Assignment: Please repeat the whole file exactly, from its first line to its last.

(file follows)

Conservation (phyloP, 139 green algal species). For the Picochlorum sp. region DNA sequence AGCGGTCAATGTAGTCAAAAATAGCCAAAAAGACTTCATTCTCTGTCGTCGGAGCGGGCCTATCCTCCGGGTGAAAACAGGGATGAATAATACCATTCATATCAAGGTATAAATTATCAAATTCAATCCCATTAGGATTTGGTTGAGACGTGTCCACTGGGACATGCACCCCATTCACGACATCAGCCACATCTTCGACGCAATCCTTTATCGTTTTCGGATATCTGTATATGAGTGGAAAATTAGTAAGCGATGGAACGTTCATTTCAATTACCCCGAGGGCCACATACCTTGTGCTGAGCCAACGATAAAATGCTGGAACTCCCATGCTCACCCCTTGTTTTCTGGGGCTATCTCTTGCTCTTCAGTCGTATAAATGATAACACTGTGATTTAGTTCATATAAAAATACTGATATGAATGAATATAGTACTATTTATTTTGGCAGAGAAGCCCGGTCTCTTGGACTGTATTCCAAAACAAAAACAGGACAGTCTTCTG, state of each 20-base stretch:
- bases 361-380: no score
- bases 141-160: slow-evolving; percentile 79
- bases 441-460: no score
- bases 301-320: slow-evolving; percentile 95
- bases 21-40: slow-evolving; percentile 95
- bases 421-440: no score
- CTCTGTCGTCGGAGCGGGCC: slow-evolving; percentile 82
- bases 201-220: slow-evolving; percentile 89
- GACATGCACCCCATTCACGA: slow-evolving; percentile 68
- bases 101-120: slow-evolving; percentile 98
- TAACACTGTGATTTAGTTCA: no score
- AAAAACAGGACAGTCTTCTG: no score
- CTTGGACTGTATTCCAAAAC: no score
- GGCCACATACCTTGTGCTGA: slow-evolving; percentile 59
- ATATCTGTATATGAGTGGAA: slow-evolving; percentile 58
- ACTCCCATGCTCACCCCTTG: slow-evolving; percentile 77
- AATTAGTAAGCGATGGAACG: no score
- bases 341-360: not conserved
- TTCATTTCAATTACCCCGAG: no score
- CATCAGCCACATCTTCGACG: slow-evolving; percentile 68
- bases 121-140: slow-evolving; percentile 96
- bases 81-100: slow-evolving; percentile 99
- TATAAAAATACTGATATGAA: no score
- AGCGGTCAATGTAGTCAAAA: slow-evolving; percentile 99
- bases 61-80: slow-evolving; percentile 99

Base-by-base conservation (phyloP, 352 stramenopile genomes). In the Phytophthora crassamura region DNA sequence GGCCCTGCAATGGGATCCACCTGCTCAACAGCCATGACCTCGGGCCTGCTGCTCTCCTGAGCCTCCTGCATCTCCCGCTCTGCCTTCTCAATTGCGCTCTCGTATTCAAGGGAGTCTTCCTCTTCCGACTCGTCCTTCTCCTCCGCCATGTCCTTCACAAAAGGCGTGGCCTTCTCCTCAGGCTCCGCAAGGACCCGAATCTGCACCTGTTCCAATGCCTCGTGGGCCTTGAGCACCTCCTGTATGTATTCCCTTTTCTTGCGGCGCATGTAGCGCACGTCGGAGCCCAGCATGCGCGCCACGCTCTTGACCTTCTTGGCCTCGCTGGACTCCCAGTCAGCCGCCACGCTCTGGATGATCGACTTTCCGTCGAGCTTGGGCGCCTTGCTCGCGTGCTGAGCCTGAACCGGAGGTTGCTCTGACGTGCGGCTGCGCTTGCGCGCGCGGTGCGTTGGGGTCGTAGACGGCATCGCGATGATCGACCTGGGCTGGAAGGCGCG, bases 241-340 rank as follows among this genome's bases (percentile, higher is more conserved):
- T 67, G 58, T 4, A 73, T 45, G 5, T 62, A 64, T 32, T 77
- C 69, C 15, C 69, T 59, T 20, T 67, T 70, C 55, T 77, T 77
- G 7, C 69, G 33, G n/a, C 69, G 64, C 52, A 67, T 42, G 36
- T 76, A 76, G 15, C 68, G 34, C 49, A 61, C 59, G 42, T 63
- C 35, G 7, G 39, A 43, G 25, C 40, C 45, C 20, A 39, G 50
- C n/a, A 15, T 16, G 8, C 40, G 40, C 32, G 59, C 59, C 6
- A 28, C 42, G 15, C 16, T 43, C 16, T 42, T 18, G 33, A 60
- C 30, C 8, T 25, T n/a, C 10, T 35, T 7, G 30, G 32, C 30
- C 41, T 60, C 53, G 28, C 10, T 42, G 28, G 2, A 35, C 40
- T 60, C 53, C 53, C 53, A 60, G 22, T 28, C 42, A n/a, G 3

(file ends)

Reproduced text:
Conservation (phyloP, 139 green algal species). For the Picochlorum sp. region DNA sequence AGCGGTCAATGTAGTCAAAAATAGCCAAAAAGACTTCATTCTCTGTCGTCGGAGCGGGCCTATCCTCCGGGTGAAAACAGGGATGAATAATACCATTCATATCAAGGTATAAATTATCAAATTCAATCCCATTAGGATTTGGTTGAGACGTGTCCACTGGGACATGCACCCCATTCACGACATCAGCCACATCTTCGACGCAATCCTTTATCGTTTTCGGATATCTGTATATGAGTGGAAAATTAGTAAGCGATGGAACGTTCATTTCAATTACCCCGAGGGCCACATACCTTGTGCTGAGCCAACGATAAAATGCTGGAACTCCCATGCTCACCCCTTGTTTTCTGGGGCTATCTCTTGCTCTTCAGTCGTATAAATGATAACACTGTGATTTAGTTCATATAAAAATACTGATATGAATGAATATAGTACTATTTATTTTGGCAGAGAAGCCCGGTCTCTTGGACTGTATTCCAAAACAAAAACAGGACAGTCTTCTG, state of each 20-base stretch:
- bases 361-380: no score
- bases 141-160: slow-evolving; percentile 79
- bases 441-460: no score
- bases 301-320: slow-evolving; percentile 95
- bases 21-40: slow-evolving; percentile 95
- bases 421-440: no score
- CTCTGTCGTCGGAGCGGGCC: slow-evolving; percentile 82
- bases 201-220: slow-evolving; percentile 89
- GACATGCACCCCATTCACGA: slow-evolving; percentile 68
- bases 101-120: slow-evolving; percentile 98
- TAACACTGTGATTTAGTTCA: no score
- AAAAACAGGACAGTCTTCTG: no score
- CTTGGACTGTATTCCAAAAC: no score
- GGCCACATACCTTGTGCTGA: slow-evolving; percentile 59
- ATATCTGTATATGAGTGGAA: slow-evolving; percentile 58
- ACTCCCATGCTCACCCCTTG: slow-evolving; percentile 77
- AATTAGTAAGCGATGGAACG: no score
- bases 341-360: not conserved
- TTCATTTCAATTACCCCGAG: no score
- CATCAGCCACATCTTCGACG: slow-evolving; percentile 68
- bases 121-140: slow-evolving; percentile 96
- bases 81-100: slow-evolving; percentile 99
- TATAAAAATACTGATATGAA: no score
- AGCGGTCAATGTAGTCAAAA: slow-evolving; percentile 99
- bases 61-80: slow-evolving; percentile 99

Base-by-base conservation (phyloP, 352 stramenopile genomes). In the Phytophthora crassamura region DNA sequence GGCCCTGCAATGGGATCCACCTGCTCAACAGCCATGACCTCGGGCCTGCTGCTCTCCTGAGCCTCCTGCATCTCCCGCTCTGCCTTCTCAATTGCGCTCTCGTATTCAAGGGAGTCTTCCTCTTCCGACTCGTCCTTCTCCTCCGCCATGTCCTTCACAAAAGGCGTGGCCTTCTCCTCAGGCTCCGCAAGGACCCGAATCTGCACCTGTTCCAATGCCTCGTGGGCCTTGAGCACCTCCTGTATGTATTCCCTTTTCTTGCGGCGCATGTAGCGCACGTCGGAGCCCAGCATGCGCGCCACGCTCTTGACCTTCTTGGCCTCGCTGGACTCCCAGTCAGCCGCCACGCTCTGGATGATCGACTTTCCGTCGAGCTTGGGCGCCTTGCTCGCGTGCTGAGCCTGAACCGGAGGTTGCTCTGACGTGCGGCTGCGCTTGCGCGCGCGGTGCGTTGGGGTCGTAGACGGCATCGCGATGATCGACCTGGGCTGGAAGGCGCG, bases 241-340 rank as follows among this genome's bases (percentile, higher is more conserved):
- T 67, G 58, T 4, A 73, T 45, G 5, T 62, A 64, T 32, T 77
- C 69, C 15, C 69, T 59, T 20, T 67, T 70, C 55, T 77, T 77
- G 7, C 69, G 33, G n/a, C 69, G 64, C 52, A 67, T 42, G 36
- T 76, A 76, G 15, C 68, G 34, C 49, A 61, C 59, G 42, T 63
- C 35, G 7, G 39, A 43, G 25, C 40, C 45, C 20, A 39, G 50
- C n/a, A 15, T 16, G 8, C 40, G 40, C 32, G 59, C 59, C 6
- A 28, C 42, G 15, C 16, T 43, C 16, T 42, T 18, G 33, A 60
- C 30, C 8, T 25, T n/a, C 10, T 35, T 7, G 30, G 32, C 30
- C 41, T 60, C 53, G 28, C 10, T 42, G 28, G 2, A 35, C 40
- T 60, C 53, C 53, C 53, A 60, G 22, T 28, C 42, A n/a, G 3